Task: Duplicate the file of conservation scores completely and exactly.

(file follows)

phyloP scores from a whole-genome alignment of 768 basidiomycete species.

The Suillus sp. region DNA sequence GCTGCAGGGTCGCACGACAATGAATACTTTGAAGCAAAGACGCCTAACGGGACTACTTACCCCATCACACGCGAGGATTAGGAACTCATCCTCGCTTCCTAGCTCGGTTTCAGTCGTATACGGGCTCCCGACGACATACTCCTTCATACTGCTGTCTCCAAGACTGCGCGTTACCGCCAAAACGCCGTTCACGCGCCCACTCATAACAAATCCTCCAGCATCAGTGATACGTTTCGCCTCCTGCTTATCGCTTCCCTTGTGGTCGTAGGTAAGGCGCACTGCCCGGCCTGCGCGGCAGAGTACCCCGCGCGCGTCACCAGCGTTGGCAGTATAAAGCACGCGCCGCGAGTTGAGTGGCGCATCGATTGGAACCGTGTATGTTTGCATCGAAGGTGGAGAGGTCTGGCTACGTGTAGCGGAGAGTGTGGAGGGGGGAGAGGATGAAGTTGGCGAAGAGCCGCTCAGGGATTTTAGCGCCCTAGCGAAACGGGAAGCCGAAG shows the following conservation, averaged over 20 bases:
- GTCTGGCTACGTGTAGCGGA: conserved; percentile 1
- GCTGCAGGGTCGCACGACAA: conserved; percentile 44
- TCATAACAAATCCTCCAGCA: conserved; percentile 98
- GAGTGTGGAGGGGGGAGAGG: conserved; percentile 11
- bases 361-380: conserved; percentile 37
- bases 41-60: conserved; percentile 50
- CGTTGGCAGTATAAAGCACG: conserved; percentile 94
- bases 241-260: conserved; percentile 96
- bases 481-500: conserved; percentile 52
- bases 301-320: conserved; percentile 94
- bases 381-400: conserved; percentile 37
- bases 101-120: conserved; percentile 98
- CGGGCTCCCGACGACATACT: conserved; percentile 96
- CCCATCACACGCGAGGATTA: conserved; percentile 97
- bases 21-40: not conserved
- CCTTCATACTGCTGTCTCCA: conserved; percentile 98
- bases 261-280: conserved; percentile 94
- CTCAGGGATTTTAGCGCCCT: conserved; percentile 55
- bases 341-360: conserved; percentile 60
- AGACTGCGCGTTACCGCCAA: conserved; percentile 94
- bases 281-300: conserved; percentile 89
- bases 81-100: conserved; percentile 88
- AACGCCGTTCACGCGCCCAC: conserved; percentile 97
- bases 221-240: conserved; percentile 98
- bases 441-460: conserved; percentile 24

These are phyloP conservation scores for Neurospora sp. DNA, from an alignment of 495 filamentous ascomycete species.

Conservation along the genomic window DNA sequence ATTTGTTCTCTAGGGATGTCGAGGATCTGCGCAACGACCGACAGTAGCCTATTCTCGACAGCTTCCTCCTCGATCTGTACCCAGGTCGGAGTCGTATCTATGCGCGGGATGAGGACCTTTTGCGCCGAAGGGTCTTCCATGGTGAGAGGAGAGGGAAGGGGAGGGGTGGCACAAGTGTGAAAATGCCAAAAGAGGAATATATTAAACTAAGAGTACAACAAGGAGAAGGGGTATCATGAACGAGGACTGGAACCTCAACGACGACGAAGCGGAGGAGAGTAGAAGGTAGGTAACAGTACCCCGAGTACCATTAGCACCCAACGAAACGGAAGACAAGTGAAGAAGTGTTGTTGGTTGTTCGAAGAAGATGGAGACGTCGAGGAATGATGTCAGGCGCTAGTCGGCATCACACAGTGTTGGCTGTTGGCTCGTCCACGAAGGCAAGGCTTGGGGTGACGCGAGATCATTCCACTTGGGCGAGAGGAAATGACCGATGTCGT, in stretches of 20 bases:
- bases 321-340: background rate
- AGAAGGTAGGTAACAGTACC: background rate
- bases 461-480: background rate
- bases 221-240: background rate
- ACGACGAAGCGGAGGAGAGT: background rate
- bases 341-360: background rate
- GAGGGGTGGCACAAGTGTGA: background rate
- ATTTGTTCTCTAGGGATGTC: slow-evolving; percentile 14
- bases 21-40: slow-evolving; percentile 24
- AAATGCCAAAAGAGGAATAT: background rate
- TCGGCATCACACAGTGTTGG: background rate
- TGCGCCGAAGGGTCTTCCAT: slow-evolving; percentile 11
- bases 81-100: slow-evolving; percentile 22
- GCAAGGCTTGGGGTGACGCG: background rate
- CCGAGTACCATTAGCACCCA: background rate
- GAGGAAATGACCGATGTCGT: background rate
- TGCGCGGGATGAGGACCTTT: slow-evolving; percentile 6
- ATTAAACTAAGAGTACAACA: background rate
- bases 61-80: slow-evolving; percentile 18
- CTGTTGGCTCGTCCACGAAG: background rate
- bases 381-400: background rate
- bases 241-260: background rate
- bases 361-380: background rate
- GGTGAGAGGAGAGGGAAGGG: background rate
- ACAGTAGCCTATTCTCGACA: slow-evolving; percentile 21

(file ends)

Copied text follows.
phyloP scores from a whole-genome alignment of 768 basidiomycete species.

The Suillus sp. region DNA sequence GCTGCAGGGTCGCACGACAATGAATACTTTGAAGCAAAGACGCCTAACGGGACTACTTACCCCATCACACGCGAGGATTAGGAACTCATCCTCGCTTCCTAGCTCGGTTTCAGTCGTATACGGGCTCCCGACGACATACTCCTTCATACTGCTGTCTCCAAGACTGCGCGTTACCGCCAAAACGCCGTTCACGCGCCCACTCATAACAAATCCTCCAGCATCAGTGATACGTTTCGCCTCCTGCTTATCGCTTCCCTTGTGGTCGTAGGTAAGGCGCACTGCCCGGCCTGCGCGGCAGAGTACCCCGCGCGCGTCACCAGCGTTGGCAGTATAAAGCACGCGCCGCGAGTTGAGTGGCGCATCGATTGGAACCGTGTATGTTTGCATCGAAGGTGGAGAGGTCTGGCTACGTGTAGCGGAGAGTGTGGAGGGGGGAGAGGATGAAGTTGGCGAAGAGCCGCTCAGGGATTTTAGCGCCCTAGCGAAACGGGAAGCCGAAG shows the following conservation, averaged over 20 bases:
- GTCTGGCTACGTGTAGCGGA: conserved; percentile 1
- GCTGCAGGGTCGCACGACAA: conserved; percentile 44
- TCATAACAAATCCTCCAGCA: conserved; percentile 98
- GAGTGTGGAGGGGGGAGAGG: conserved; percentile 11
- bases 361-380: conserved; percentile 37
- bases 41-60: conserved; percentile 50
- CGTTGGCAGTATAAAGCACG: conserved; percentile 94
- bases 241-260: conserved; percentile 96
- bases 481-500: conserved; percentile 52
- bases 301-320: conserved; percentile 94
- bases 381-400: conserved; percentile 37
- bases 101-120: conserved; percentile 98
- CGGGCTCCCGACGACATACT: conserved; percentile 96
- CCCATCACACGCGAGGATTA: conserved; percentile 97
- bases 21-40: not conserved
- CCTTCATACTGCTGTCTCCA: conserved; percentile 98
- bases 261-280: conserved; percentile 94
- CTCAGGGATTTTAGCGCCCT: conserved; percentile 55
- bases 341-360: conserved; percentile 60
- AGACTGCGCGTTACCGCCAA: conserved; percentile 94
- bases 281-300: conserved; percentile 89
- bases 81-100: conserved; percentile 88
- AACGCCGTTCACGCGCCCAC: conserved; percentile 97
- bases 221-240: conserved; percentile 98
- bases 441-460: conserved; percentile 24

These are phyloP conservation scores for Neurospora sp. DNA, from an alignment of 495 filamentous ascomycete species.

Conservation along the genomic window DNA sequence ATTTGTTCTCTAGGGATGTCGAGGATCTGCGCAACGACCGACAGTAGCCTATTCTCGACAGCTTCCTCCTCGATCTGTACCCAGGTCGGAGTCGTATCTATGCGCGGGATGAGGACCTTTTGCGCCGAAGGGTCTTCCATGGTGAGAGGAGAGGGAAGGGGAGGGGTGGCACAAGTGTGAAAATGCCAAAAGAGGAATATATTAAACTAAGAGTACAACAAGGAGAAGGGGTATCATGAACGAGGACTGGAACCTCAACGACGACGAAGCGGAGGAGAGTAGAAGGTAGGTAACAGTACCCCGAGTACCATTAGCACCCAACGAAACGGAAGACAAGTGAAGAAGTGTTGTTGGTTGTTCGAAGAAGATGGAGACGTCGAGGAATGATGTCAGGCGCTAGTCGGCATCACACAGTGTTGGCTGTTGGCTCGTCCACGAAGGCAAGGCTTGGGGTGACGCGAGATCATTCCACTTGGGCGAGAGGAAATGACCGATGTCGT, in stretches of 20 bases:
- bases 321-340: background rate
- AGAAGGTAGGTAACAGTACC: background rate
- bases 461-480: background rate
- bases 221-240: background rate
- ACGACGAAGCGGAGGAGAGT: background rate
- bases 341-360: background rate
- GAGGGGTGGCACAAGTGTGA: background rate
- ATTTGTTCTCTAGGGATGTC: slow-evolving; percentile 14
- bases 21-40: slow-evolving; percentile 24
- AAATGCCAAAAGAGGAATAT: background rate
- TCGGCATCACACAGTGTTGG: background rate
- TGCGCCGAAGGGTCTTCCAT: slow-evolving; percentile 11
- bases 81-100: slow-evolving; percentile 22
- GCAAGGCTTGGGGTGACGCG: background rate
- CCGAGTACCATTAGCACCCA: background rate
- GAGGAAATGACCGATGTCGT: background rate
- TGCGCGGGATGAGGACCTTT: slow-evolving; percentile 6
- ATTAAACTAAGAGTACAACA: background rate
- bases 61-80: slow-evolving; percentile 18
- CTGTTGGCTCGTCCACGAAG: background rate
- bases 381-400: background rate
- bases 241-260: background rate
- bases 361-380: background rate
- GGTGAGAGGAGAGGGAAGGG: background rate
- ACAGTAGCCTATTCTCGACA: slow-evolving; percentile 21